“You’re a coconut,” Stacy says, while we wait for the school bell to ring.
‘What does that mean? Is that like a bad thing?” I question.
‘Like you’re brown on the outside but white on the inside. Trust me, it’s a good thing.”
My other friend chimed in, “What about me?”
“You’re like the most whitewashed Indian I know,” Stacy replies to her.
For some reason, she beamed with pride at this comment, as if being labeled “whitewashed” was her biggest accomplishment.
The whole conversation bothered me for the rest of the school day. I didn’t understand why being “white on the inside” was a good thing. Why would she even say that? What even is being white? And why did my friend take it as a compliment?
No, I knew why. I just wish I didn’t.
Being called “whitewashed” or a “coconut” is not a compliment. It implies that we do not fit the typical racist stereotypes constantly associated with people of South Asian descent. It implies that we have forgone our culture to fit into American society. I never took these comments in a positive manner; I am proud of my culture and should be able to talk, dress, or behave in a manner without being accused of discarding my Indian background. No, it is not a “good thing.”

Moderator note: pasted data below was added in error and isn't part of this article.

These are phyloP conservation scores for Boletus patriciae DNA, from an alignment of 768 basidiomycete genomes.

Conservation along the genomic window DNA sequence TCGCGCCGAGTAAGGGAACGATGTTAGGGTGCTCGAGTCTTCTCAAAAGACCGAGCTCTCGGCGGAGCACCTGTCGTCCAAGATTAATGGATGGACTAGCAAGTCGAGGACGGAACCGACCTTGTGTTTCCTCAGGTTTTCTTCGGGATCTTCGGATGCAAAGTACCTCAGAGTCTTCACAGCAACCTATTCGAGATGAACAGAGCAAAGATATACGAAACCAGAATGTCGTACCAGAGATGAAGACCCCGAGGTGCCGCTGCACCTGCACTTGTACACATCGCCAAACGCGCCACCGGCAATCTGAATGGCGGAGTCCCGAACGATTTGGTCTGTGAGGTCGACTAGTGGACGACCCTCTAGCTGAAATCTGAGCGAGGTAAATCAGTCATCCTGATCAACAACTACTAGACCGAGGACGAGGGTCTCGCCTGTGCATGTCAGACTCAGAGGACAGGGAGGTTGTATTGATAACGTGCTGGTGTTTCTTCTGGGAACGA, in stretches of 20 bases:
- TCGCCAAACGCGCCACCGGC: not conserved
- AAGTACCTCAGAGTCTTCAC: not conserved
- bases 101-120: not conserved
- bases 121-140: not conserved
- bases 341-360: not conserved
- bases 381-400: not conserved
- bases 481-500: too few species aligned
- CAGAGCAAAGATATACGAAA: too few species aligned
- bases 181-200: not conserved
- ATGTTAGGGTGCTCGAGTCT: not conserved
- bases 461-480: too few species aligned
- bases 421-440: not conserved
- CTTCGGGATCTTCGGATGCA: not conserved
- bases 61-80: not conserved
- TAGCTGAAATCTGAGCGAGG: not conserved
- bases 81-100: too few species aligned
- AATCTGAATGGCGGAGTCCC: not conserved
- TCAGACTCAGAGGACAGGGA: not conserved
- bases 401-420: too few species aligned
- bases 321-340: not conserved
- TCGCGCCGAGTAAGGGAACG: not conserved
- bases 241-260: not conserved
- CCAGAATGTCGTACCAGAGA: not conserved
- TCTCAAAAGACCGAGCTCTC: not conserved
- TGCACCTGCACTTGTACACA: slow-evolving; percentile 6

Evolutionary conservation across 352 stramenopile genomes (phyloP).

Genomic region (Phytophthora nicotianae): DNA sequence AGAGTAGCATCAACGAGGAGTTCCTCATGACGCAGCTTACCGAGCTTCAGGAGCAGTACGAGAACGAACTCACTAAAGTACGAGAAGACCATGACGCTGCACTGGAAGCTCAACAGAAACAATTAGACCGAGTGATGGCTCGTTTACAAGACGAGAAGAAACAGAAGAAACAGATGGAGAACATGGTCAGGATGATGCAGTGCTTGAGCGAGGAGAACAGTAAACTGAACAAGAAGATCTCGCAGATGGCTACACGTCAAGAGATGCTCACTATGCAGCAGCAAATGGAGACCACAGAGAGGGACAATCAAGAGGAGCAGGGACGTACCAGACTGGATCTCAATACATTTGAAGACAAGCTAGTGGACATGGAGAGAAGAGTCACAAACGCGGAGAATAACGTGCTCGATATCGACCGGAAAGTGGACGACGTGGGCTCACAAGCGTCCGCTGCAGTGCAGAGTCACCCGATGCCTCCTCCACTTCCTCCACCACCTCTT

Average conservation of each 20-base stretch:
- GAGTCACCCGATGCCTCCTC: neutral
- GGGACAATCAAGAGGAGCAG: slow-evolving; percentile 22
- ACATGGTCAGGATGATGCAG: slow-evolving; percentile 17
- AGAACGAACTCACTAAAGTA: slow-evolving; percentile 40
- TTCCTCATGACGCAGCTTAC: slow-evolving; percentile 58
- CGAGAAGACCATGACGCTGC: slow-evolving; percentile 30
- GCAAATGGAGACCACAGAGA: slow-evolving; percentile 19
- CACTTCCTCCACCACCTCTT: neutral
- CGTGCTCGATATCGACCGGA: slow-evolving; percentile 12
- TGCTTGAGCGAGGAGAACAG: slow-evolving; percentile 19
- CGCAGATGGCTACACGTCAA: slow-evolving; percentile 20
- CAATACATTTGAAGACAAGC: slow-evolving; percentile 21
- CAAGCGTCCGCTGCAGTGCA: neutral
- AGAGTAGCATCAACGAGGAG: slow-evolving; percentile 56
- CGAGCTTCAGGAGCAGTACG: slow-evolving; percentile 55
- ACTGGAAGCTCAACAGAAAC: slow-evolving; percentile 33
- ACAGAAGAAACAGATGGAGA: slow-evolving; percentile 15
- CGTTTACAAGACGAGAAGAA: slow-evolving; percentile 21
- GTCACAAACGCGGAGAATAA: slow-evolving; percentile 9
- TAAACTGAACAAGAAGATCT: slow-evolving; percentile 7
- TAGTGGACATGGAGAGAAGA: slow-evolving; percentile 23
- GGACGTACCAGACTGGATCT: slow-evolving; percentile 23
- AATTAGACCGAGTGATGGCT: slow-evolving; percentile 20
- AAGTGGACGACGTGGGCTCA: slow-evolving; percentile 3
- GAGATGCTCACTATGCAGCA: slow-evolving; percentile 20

To make matters worse, several of my South Asian friends want to be called these terms. They want validation from their white peers, which I understand but can hardly respect. From mocking other kids who fit the stereotypical mold to claiming “I’m one of the good ones,” many South Asian kids in America attempt to garner a sense of belonging among their close-minded peers.
My friend was so happy she was called “whitewashed” that she proceeded to brag about this comment the entire day. I personally was embarrassed for her. It’s okay to have an internal identity conflict; as children of immigrants, we have a constant struggle of balancing our two worlds. However, taking joy in a backhanded derogatory statement was just pitiful. I hope she learns to accept herself and condemn prejudice against her own community. I hope our society teaches children to be open-minded to all cultures. I hope our society will one day look beyond the gross and harmful stereotypes portrayed in the media.